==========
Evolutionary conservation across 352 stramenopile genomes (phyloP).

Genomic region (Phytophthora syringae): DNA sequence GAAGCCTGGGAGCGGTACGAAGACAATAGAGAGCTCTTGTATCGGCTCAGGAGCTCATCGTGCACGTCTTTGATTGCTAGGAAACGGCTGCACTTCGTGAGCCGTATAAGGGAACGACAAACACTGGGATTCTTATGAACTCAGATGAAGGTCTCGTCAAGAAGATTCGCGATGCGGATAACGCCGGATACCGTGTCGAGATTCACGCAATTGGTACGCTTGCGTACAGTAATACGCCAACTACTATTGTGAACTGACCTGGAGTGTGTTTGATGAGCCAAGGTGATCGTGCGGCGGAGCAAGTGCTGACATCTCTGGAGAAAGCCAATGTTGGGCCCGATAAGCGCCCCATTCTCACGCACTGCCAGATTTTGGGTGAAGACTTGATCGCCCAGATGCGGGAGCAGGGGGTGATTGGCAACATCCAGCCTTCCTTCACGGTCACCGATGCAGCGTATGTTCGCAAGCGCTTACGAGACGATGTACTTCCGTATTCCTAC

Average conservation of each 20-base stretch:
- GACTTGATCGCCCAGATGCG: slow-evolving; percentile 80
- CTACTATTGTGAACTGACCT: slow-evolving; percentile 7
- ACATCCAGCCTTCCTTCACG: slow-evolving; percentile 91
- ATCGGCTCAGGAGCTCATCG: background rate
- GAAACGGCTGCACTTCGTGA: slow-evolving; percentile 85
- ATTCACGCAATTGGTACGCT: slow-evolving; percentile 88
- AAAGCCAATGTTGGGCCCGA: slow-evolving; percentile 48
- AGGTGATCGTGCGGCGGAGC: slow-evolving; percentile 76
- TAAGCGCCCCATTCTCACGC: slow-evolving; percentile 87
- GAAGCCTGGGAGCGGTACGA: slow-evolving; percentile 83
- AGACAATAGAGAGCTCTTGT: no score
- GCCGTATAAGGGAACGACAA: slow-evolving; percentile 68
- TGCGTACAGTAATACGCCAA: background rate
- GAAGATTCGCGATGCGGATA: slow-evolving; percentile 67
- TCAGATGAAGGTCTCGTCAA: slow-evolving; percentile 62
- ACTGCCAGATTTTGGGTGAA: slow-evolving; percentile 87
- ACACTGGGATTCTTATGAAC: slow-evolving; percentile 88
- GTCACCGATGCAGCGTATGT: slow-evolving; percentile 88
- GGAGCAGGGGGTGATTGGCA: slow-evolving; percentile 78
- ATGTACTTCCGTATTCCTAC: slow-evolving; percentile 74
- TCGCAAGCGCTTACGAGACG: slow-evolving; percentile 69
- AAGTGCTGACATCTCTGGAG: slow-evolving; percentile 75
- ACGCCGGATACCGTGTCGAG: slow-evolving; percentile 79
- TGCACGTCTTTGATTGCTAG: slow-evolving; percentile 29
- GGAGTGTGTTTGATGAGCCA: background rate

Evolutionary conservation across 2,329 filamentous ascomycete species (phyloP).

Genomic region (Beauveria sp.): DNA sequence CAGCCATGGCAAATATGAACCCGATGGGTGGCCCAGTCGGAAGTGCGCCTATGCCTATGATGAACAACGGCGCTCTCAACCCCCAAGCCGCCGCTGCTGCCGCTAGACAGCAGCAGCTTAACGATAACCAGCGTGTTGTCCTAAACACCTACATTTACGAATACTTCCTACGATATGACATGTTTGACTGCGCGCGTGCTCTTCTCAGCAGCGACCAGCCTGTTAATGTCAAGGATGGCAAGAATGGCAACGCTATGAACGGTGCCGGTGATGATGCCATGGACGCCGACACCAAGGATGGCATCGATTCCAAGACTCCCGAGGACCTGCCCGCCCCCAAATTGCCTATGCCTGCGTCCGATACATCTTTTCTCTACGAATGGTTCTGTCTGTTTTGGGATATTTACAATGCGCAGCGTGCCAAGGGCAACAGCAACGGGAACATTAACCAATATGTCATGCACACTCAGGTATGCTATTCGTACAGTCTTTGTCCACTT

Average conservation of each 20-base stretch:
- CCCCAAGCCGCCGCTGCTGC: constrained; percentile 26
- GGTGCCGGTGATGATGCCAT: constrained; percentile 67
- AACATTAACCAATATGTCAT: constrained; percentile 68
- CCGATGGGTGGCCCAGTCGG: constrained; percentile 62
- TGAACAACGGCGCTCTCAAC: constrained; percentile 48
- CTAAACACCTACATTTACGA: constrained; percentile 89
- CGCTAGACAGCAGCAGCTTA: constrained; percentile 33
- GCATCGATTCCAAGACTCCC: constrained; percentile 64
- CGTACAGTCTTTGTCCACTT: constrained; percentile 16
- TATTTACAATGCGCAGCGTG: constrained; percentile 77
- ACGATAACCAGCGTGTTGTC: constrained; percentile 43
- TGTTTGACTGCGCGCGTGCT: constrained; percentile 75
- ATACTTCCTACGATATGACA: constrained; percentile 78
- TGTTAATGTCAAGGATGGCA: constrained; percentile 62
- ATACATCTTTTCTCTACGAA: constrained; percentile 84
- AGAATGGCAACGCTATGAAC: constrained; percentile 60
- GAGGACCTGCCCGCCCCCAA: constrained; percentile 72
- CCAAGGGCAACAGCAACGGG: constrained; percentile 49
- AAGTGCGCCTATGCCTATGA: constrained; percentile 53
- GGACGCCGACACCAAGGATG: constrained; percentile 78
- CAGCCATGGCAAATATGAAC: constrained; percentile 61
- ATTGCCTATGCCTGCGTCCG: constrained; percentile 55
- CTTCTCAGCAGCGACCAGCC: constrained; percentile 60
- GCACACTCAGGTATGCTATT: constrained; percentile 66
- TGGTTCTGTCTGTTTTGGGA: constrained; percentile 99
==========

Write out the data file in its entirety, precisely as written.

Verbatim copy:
Evolutionary conservation across 352 stramenopile genomes (phyloP).

Genomic region (Phytophthora syringae): DNA sequence GAAGCCTGGGAGCGGTACGAAGACAATAGAGAGCTCTTGTATCGGCTCAGGAGCTCATCGTGCACGTCTTTGATTGCTAGGAAACGGCTGCACTTCGTGAGCCGTATAAGGGAACGACAAACACTGGGATTCTTATGAACTCAGATGAAGGTCTCGTCAAGAAGATTCGCGATGCGGATAACGCCGGATACCGTGTCGAGATTCACGCAATTGGTACGCTTGCGTACAGTAATACGCCAACTACTATTGTGAACTGACCTGGAGTGTGTTTGATGAGCCAAGGTGATCGTGCGGCGGAGCAAGTGCTGACATCTCTGGAGAAAGCCAATGTTGGGCCCGATAAGCGCCCCATTCTCACGCACTGCCAGATTTTGGGTGAAGACTTGATCGCCCAGATGCGGGAGCAGGGGGTGATTGGCAACATCCAGCCTTCCTTCACGGTCACCGATGCAGCGTATGTTCGCAAGCGCTTACGAGACGATGTACTTCCGTATTCCTAC

Average conservation of each 20-base stretch:
- GACTTGATCGCCCAGATGCG: slow-evolving; percentile 80
- CTACTATTGTGAACTGACCT: slow-evolving; percentile 7
- ACATCCAGCCTTCCTTCACG: slow-evolving; percentile 91
- ATCGGCTCAGGAGCTCATCG: background rate
- GAAACGGCTGCACTTCGTGA: slow-evolving; percentile 85
- ATTCACGCAATTGGTACGCT: slow-evolving; percentile 88
- AAAGCCAATGTTGGGCCCGA: slow-evolving; percentile 48
- AGGTGATCGTGCGGCGGAGC: slow-evolving; percentile 76
- TAAGCGCCCCATTCTCACGC: slow-evolving; percentile 87
- GAAGCCTGGGAGCGGTACGA: slow-evolving; percentile 83
- AGACAATAGAGAGCTCTTGT: no score
- GCCGTATAAGGGAACGACAA: slow-evolving; percentile 68
- TGCGTACAGTAATACGCCAA: background rate
- GAAGATTCGCGATGCGGATA: slow-evolving; percentile 67
- TCAGATGAAGGTCTCGTCAA: slow-evolving; percentile 62
- ACTGCCAGATTTTGGGTGAA: slow-evolving; percentile 87
- ACACTGGGATTCTTATGAAC: slow-evolving; percentile 88
- GTCACCGATGCAGCGTATGT: slow-evolving; percentile 88
- GGAGCAGGGGGTGATTGGCA: slow-evolving; percentile 78
- ATGTACTTCCGTATTCCTAC: slow-evolving; percentile 74
- TCGCAAGCGCTTACGAGACG: slow-evolving; percentile 69
- AAGTGCTGACATCTCTGGAG: slow-evolving; percentile 75
- ACGCCGGATACCGTGTCGAG: slow-evolving; percentile 79
- TGCACGTCTTTGATTGCTAG: slow-evolving; percentile 29
- GGAGTGTGTTTGATGAGCCA: background rate

Evolutionary conservation across 2,329 filamentous ascomycete species (phyloP).

Genomic region (Beauveria sp.): DNA sequence CAGCCATGGCAAATATGAACCCGATGGGTGGCCCAGTCGGAAGTGCGCCTATGCCTATGATGAACAACGGCGCTCTCAACCCCCAAGCCGCCGCTGCTGCCGCTAGACAGCAGCAGCTTAACGATAACCAGCGTGTTGTCCTAAACACCTACATTTACGAATACTTCCTACGATATGACATGTTTGACTGCGCGCGTGCTCTTCTCAGCAGCGACCAGCCTGTTAATGTCAAGGATGGCAAGAATGGCAACGCTATGAACGGTGCCGGTGATGATGCCATGGACGCCGACACCAAGGATGGCATCGATTCCAAGACTCCCGAGGACCTGCCCGCCCCCAAATTGCCTATGCCTGCGTCCGATACATCTTTTCTCTACGAATGGTTCTGTCTGTTTTGGGATATTTACAATGCGCAGCGTGCCAAGGGCAACAGCAACGGGAACATTAACCAATATGTCATGCACACTCAGGTATGCTATTCGTACAGTCTTTGTCCACTT

Average conservation of each 20-base stretch:
- CCCCAAGCCGCCGCTGCTGC: constrained; percentile 26
- GGTGCCGGTGATGATGCCAT: constrained; percentile 67
- AACATTAACCAATATGTCAT: constrained; percentile 68
- CCGATGGGTGGCCCAGTCGG: constrained; percentile 62
- TGAACAACGGCGCTCTCAAC: constrained; percentile 48
- CTAAACACCTACATTTACGA: constrained; percentile 89
- CGCTAGACAGCAGCAGCTTA: constrained; percentile 33
- GCATCGATTCCAAGACTCCC: constrained; percentile 64
- CGTACAGTCTTTGTCCACTT: constrained; percentile 16
- TATTTACAATGCGCAGCGTG: constrained; percentile 77
- ACGATAACCAGCGTGTTGTC: constrained; percentile 43
- TGTTTGACTGCGCGCGTGCT: constrained; percentile 75
- ATACTTCCTACGATATGACA: constrained; percentile 78
- TGTTAATGTCAAGGATGGCA: constrained; percentile 62
- ATACATCTTTTCTCTACGAA: constrained; percentile 84
- AGAATGGCAACGCTATGAAC: constrained; percentile 60
- GAGGACCTGCCCGCCCCCAA: constrained; percentile 72
- CCAAGGGCAACAGCAACGGG: constrained; percentile 49
- AAGTGCGCCTATGCCTATGA: constrained; percentile 53
- GGACGCCGACACCAAGGATG: constrained; percentile 78
- CAGCCATGGCAAATATGAAC: constrained; percentile 61
- ATTGCCTATGCCTGCGTCCG: constrained; percentile 55
- CTTCTCAGCAGCGACCAGCC: constrained; percentile 60
- GCACACTCAGGTATGCTATT: constrained; percentile 66
- TGGTTCTGTCTGTTTTGGGA: constrained; percentile 99